Treasury bonds draw billions as banks shun private sector

Central Bank of Kenya (CBK) holds and manages foreign exchange reserves, and is charged with the responsibility of formulating monetary policy to achieve and maintain price stability. [Jonah Onyango, Standard]

The government’s long-term debt papers that were auctioned last week were oversubscribed by 302.9 per cent, with Central Bank of Kenya (CBK) receiving bids of Sh181.8 billion. 

This was against an offer of Sh60 billion that CBK, the National Treasury’s fiscal agent, had announced for the five, 10 and 15-year Treasury bonds.

Oversubscription of Treasury bonds and bills - short-term government debt - comes at a time when highly liquid individuals and businesses have stashed their money into fixed deposit accounts.

Rather than lending this money to the private sector and households, banks have opted to funnel it to government securities, increasingly at very low-interest rates.

For the three bonds auctioned, CBK will pay an interest of 11.66, 12.5 and 12.85 per cent for the five, 10 and 15-year tenors, respectively.

This is the first auction of T-bonds for the current financial year, with the government targeting to borrow Sh494 billion from the domestic market.

In the latest auction, CBK accepted bids valued at Sh80.8 billion with all of it new borrowing, which is expected to be used for budgetary support.

Desperate investors have been lending to the government at the cheapest rate in years, lessening the debt load for the National Treasury.

Investors pumped most of their cash into government securities, a situation that saw the inter-bank rate - the interest at which banks lend to each other - rise to 1.68 per cent, the highest since April 8, 2019, when lenders paid an average of 1.67 per cent.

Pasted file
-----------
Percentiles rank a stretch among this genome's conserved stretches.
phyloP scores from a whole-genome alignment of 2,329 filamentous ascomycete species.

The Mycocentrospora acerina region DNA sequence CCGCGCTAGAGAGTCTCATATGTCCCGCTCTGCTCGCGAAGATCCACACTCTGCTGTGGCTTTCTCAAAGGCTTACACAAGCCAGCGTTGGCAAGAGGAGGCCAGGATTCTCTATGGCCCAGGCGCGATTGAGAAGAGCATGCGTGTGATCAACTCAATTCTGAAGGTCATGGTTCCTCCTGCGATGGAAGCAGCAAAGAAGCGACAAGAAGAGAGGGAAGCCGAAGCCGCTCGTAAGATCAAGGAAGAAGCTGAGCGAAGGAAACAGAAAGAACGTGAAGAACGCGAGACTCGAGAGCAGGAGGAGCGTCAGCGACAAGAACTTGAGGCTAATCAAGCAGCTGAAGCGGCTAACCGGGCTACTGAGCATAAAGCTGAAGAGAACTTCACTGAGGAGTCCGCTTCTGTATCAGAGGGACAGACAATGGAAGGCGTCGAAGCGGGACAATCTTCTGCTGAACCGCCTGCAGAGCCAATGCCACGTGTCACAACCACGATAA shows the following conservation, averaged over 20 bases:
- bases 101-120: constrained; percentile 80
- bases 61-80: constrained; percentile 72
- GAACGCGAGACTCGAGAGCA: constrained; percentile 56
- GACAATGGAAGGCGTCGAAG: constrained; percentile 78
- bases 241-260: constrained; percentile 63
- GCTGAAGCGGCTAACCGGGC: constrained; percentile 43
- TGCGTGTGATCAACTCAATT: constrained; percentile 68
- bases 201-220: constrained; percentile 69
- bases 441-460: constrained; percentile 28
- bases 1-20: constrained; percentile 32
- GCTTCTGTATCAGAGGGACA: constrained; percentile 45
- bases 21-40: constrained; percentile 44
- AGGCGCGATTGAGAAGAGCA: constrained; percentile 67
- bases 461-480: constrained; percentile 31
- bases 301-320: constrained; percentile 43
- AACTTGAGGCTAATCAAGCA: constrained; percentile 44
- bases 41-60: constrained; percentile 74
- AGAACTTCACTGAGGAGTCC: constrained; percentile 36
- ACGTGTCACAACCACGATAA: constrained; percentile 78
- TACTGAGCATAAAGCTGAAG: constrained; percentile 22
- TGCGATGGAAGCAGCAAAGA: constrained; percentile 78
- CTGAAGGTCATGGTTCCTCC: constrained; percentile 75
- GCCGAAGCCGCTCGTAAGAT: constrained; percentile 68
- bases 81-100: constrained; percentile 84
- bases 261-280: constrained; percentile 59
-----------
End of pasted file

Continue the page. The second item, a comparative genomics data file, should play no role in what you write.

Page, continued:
Official data shows that public debt rose to Sh6.65 trillion in May, with Treasury expected to borrow an additional Sh774 billion to finance the budget amid shrinking revenues due to the Covid-19 pandemic.

National Treasury Cabinet Secretary Ukur Yatani has insisted there is nothing to worry about even as the International Monetary Fund (IMF) reviewed the country’s risk-to-debt distress from moderate to high, citing vulnerabilities occasioned by Covid-19.

“Our debt limit has been quite sustainable. We have never defaulted on any payment that has fallen due,” Yatani said in an earlier interview with The Standard.

The CS also came into office last year with a plan to exit expensive debt. “We want to be more pro-active by making sure that we retire all the commercial loans,” he said in a statement.

Commercial loans, he noted, have an interest of between eight and nine per cent. They also have shorter grace and maturity periods.

As a result, Yatani embarked on a belt-tightening mission that saw the budgets for travelling, advertisement and hospitality slashed. Unfortunately, the virus scuttled his plans, with the country’s appetite for debt inflamed by the pandemic.

Adjusting for debt repayment and improved revenue collection, Treasury is expected to breach the Sh9 trillion borrowing limit in 2023, with the country’s debt increasing by Sh2.94 trillion, according to official projections.

Another Sh367.6 billion was added into the share of domestic debt as at May.

This does not include a net borrowing of Sh26 billion that had been incurred from the domestic market by the end of the 2019-20 financial year.

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